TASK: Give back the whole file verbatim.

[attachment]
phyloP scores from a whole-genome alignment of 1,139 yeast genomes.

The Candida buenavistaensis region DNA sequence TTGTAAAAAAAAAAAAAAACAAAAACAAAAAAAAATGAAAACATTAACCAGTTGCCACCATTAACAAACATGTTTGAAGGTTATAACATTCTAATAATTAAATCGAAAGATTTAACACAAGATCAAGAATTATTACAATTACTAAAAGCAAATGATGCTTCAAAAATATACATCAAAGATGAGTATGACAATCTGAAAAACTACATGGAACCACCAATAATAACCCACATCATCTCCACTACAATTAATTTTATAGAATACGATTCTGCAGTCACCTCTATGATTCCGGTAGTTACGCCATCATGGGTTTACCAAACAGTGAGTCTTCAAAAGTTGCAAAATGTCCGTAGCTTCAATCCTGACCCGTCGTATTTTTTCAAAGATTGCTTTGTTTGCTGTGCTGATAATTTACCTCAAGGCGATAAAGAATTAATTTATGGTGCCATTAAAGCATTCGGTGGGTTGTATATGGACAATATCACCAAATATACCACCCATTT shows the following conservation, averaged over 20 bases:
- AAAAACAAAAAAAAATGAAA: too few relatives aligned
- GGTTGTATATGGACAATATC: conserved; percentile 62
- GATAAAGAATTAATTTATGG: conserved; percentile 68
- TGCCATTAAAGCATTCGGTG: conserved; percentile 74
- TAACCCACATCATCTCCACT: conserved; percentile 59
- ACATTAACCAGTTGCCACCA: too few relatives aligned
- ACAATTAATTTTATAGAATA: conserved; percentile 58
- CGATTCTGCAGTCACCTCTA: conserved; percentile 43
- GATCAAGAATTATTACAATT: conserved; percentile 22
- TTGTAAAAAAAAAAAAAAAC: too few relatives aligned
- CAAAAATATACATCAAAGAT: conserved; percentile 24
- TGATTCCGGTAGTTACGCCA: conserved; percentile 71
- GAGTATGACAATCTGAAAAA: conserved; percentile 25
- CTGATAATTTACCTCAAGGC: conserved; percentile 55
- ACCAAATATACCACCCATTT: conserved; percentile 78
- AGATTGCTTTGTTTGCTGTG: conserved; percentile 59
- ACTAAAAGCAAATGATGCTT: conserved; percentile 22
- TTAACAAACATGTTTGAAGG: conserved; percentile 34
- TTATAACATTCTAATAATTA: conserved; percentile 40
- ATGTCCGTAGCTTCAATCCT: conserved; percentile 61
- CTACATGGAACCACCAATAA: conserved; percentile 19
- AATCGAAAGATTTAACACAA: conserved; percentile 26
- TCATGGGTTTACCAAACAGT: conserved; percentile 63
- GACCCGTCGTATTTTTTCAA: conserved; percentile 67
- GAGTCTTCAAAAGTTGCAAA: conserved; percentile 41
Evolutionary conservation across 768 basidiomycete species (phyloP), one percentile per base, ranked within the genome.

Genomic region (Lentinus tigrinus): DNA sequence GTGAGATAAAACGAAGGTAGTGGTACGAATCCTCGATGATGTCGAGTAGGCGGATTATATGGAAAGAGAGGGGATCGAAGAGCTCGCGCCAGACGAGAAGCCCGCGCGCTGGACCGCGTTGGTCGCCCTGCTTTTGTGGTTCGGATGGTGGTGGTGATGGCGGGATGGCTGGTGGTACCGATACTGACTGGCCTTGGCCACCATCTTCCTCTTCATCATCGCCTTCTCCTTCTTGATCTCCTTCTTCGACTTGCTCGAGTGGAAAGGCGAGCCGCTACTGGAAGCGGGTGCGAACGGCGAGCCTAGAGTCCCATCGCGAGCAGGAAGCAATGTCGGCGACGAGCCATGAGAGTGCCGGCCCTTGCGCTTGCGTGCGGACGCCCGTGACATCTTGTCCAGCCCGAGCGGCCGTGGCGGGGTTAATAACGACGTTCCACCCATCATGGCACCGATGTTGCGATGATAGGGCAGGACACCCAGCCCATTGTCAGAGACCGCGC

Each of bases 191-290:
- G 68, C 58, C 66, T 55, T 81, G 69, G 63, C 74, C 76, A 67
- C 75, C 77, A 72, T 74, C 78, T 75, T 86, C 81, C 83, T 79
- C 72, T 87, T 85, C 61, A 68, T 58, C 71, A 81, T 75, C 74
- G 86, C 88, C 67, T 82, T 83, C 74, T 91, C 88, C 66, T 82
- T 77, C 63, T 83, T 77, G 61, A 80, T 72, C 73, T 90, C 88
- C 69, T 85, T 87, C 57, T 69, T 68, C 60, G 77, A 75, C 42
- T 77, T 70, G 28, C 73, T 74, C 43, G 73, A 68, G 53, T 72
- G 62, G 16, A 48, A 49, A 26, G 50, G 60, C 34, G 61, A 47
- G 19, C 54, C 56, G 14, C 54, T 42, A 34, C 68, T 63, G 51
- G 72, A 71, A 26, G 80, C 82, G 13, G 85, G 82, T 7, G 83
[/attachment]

phyloP scores from a whole-genome alignment of 1,139 yeast genomes.

The Candida buenavistaensis region DNA sequence TTGTAAAAAAAAAAAAAAACAAAAACAAAAAAAAATGAAAACATTAACCAGTTGCCACCATTAACAAACATGTTTGAAGGTTATAACATTCTAATAATTAAATCGAAAGATTTAACACAAGATCAAGAATTATTACAATTACTAAAAGCAAATGATGCTTCAAAAATATACATCAAAGATGAGTATGACAATCTGAAAAACTACATGGAACCACCAATAATAACCCACATCATCTCCACTACAATTAATTTTATAGAATACGATTCTGCAGTCACCTCTATGATTCCGGTAGTTACGCCATCATGGGTTTACCAAACAGTGAGTCTTCAAAAGTTGCAAAATGTCCGTAGCTTCAATCCTGACCCGTCGTATTTTTTCAAAGATTGCTTTGTTTGCTGTGCTGATAATTTACCTCAAGGCGATAAAGAATTAATTTATGGTGCCATTAAAGCATTCGGTGGGTTGTATATGGACAATATCACCAAATATACCACCCATTT shows the following conservation, averaged over 20 bases:
- AAAAACAAAAAAAAATGAAA: too few relatives aligned
- GGTTGTATATGGACAATATC: conserved; percentile 62
- GATAAAGAATTAATTTATGG: conserved; percentile 68
- TGCCATTAAAGCATTCGGTG: conserved; percentile 74
- TAACCCACATCATCTCCACT: conserved; percentile 59
- ACATTAACCAGTTGCCACCA: too few relatives aligned
- ACAATTAATTTTATAGAATA: conserved; percentile 58
- CGATTCTGCAGTCACCTCTA: conserved; percentile 43
- GATCAAGAATTATTACAATT: conserved; percentile 22
- TTGTAAAAAAAAAAAAAAAC: too few relatives aligned
- CAAAAATATACATCAAAGAT: conserved; percentile 24
- TGATTCCGGTAGTTACGCCA: conserved; percentile 71
- GAGTATGACAATCTGAAAAA: conserved; percentile 25
- CTGATAATTTACCTCAAGGC: conserved; percentile 55
- ACCAAATATACCACCCATTT: conserved; percentile 78
- AGATTGCTTTGTTTGCTGTG: conserved; percentile 59
- ACTAAAAGCAAATGATGCTT: conserved; percentile 22
- TTAACAAACATGTTTGAAGG: conserved; percentile 34
- TTATAACATTCTAATAATTA: conserved; percentile 40
- ATGTCCGTAGCTTCAATCCT: conserved; percentile 61
- CTACATGGAACCACCAATAA: conserved; percentile 19
- AATCGAAAGATTTAACACAA: conserved; percentile 26
- TCATGGGTTTACCAAACAGT: conserved; percentile 63
- GACCCGTCGTATTTTTTCAA: conserved; percentile 67
- GAGTCTTCAAAAGTTGCAAA: conserved; percentile 41
Evolutionary conservation across 768 basidiomycete species (phyloP), one percentile per base, ranked within the genome.

Genomic region (Lentinus tigrinus): DNA sequence GTGAGATAAAACGAAGGTAGTGGTACGAATCCTCGATGATGTCGAGTAGGCGGATTATATGGAAAGAGAGGGGATCGAAGAGCTCGCGCCAGACGAGAAGCCCGCGCGCTGGACCGCGTTGGTCGCCCTGCTTTTGTGGTTCGGATGGTGGTGGTGATGGCGGGATGGCTGGTGGTACCGATACTGACTGGCCTTGGCCACCATCTTCCTCTTCATCATCGCCTTCTCCTTCTTGATCTCCTTCTTCGACTTGCTCGAGTGGAAAGGCGAGCCGCTACTGGAAGCGGGTGCGAACGGCGAGCCTAGAGTCCCATCGCGAGCAGGAAGCAATGTCGGCGACGAGCCATGAGAGTGCCGGCCCTTGCGCTTGCGTGCGGACGCCCGTGACATCTTGTCCAGCCCGAGCGGCCGTGGCGGGGTTAATAACGACGTTCCACCCATCATGGCACCGATGTTGCGATGATAGGGCAGGACACCCAGCCCATTGTCAGAGACCGCGC

Each of bases 191-290:
- G 68, C 58, C 66, T 55, T 81, G 69, G 63, C 74, C 76, A 67
- C 75, C 77, A 72, T 74, C 78, T 75, T 86, C 81, C 83, T 79
- C 72, T 87, T 85, C 61, A 68, T 58, C 71, A 81, T 75, C 74
- G 86, C 88, C 67, T 82, T 83, C 74, T 91, C 88, C 66, T 82
- T 77, C 63, T 83, T 77, G 61, A 80, T 72, C 73, T 90, C 88
- C 69, T 85, T 87, C 57, T 69, T 68, C 60, G 77, A 75, C 42
- T 77, T 70, G 28, C 73, T 74, C 43, G 73, A 68, G 53, T 72
- G 62, G 16, A 48, A 49, A 26, G 50, G 60, C 34, G 61, A 47
- G 19, C 54, C 56, G 14, C 54, T 42, A 34, C 68, T 63, G 51
- G 72, A 71, A 26, G 80, C 82, G 13, G 85, G 82, T 7, G 83